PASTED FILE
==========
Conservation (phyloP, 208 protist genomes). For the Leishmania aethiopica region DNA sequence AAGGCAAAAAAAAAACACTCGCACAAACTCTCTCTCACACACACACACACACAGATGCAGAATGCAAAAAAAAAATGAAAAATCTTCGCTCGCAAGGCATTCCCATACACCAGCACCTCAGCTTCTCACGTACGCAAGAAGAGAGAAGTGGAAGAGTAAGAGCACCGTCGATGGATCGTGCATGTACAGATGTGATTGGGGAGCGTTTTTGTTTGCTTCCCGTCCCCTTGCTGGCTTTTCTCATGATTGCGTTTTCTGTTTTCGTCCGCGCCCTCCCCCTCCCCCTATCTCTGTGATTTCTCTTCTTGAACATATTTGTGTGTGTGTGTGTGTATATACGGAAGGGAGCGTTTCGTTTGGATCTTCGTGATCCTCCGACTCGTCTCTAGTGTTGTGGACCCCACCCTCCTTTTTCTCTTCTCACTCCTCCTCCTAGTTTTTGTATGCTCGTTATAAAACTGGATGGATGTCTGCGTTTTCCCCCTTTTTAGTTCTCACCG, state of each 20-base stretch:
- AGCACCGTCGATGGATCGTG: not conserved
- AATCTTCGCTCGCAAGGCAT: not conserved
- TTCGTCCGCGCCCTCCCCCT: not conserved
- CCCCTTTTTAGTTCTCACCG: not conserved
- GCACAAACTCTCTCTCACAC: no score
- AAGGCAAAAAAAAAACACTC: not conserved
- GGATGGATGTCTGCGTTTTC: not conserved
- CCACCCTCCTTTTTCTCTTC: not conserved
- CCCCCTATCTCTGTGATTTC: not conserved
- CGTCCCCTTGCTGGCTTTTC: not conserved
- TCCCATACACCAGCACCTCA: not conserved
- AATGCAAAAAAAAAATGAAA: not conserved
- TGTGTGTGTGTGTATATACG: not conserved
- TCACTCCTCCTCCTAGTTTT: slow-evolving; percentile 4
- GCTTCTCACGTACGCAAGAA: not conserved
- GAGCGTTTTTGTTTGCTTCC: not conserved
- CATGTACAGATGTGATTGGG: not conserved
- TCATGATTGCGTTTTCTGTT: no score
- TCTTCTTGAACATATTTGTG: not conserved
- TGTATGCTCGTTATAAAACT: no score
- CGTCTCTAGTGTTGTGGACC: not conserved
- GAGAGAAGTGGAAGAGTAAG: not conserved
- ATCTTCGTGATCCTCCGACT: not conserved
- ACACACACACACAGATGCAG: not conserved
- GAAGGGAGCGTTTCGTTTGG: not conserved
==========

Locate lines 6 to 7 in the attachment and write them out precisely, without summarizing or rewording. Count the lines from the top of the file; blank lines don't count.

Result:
- GCACAAACTCTCTCTCACAC: no score
- AAGGCAAAAAAAAAACACTC: not conserved